— Take a personal inventory of your life, your career and your time as CEO. Do you still find fulfilment and joy in the job? Are you still learning and feeling challenged?
— Do you have personal reasons to leave earlier than planned? Do you have family or health issues that may cause you to leave sooner than expected?
— Are you facing an unexpected career opportunity that won't come around again?
— How is succession shaping up? If you stay longer, will your successor still be young enough to have a long run in the job?
— At the other extreme, is your planned successor not ready or running into some difficulties?
— Are there company-specific milestones you want to achieve before you depart, such as the integration of a major acquisition or the completion of a long-running project?
— Is your industry changing so dramatically that your company would benefit from a fresh perspective?
— Does your company have a mandatory retirement age?
Taken together, the questions above provide an important list of issues that leaders should contemplate in deciding when it's best to move on.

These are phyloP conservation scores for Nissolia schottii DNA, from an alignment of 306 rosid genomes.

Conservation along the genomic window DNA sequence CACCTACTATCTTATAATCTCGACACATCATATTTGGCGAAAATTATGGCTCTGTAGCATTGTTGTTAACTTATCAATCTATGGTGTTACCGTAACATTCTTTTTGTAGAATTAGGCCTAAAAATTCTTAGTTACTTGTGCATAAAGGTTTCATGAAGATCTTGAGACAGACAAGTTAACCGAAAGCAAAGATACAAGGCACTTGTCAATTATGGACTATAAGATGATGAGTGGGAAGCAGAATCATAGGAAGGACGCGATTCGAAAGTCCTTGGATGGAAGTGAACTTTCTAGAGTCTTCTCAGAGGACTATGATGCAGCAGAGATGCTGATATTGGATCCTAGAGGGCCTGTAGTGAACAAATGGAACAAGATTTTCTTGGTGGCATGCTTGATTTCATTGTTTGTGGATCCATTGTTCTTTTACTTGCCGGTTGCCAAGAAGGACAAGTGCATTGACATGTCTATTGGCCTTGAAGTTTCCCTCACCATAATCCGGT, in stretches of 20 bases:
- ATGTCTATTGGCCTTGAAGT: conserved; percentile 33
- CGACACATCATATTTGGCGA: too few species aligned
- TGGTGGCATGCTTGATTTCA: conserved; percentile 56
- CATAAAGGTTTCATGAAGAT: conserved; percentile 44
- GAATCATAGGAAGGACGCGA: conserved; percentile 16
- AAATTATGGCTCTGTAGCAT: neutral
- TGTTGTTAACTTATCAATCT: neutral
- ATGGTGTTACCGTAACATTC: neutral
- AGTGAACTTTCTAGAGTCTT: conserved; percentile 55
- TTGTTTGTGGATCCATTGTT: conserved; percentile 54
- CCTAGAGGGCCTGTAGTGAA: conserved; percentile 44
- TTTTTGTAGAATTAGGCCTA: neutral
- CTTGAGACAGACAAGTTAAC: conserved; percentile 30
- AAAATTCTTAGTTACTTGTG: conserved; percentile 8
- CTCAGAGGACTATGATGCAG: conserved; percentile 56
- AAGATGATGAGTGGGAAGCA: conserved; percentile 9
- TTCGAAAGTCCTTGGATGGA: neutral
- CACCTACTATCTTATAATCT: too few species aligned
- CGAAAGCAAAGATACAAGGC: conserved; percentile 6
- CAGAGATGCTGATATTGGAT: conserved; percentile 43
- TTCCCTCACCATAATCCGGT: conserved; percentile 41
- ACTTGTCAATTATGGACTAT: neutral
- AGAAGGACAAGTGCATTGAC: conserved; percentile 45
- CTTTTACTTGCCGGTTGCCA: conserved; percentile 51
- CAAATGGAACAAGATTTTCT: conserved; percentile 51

One reason CEOs hold on too long is that they can't imagine what comes next. This is shortsighted. Today former CEOs have myriad opportunities to continue to lead and make meaningful contributions. Whether they choose to serve on corporate and nonprofit boards, teach, write books or get involved in nonprofit organizations, many former CEOs find that this period of generativity is very fulfilling.
When I discuss retirement with CEOs, I suggest this step-by-step approach:
1. FINISH STRONG AND GO OUT ON TOP: You are in charge until the last day, and you should finish your tenure on a high note. By staying fully engaged, outgoing CEOs give their successors time to plan their own agendas without the pressures of daily business.
2. MEET WITH A CAREER COACH OR A THERAPIST A YEAR IN ADVANCE: When leaving Medtronic, I had fears about losing relevance and lacking meaning in my life. So I went back to a therapist I had seen years before and talked those issues through. The discussions enabled me to envision what my new life might look like and what my options might be. Recognizing that I didn't want to take on another full-time role gave me the freedom to explore many other things that life has to offer.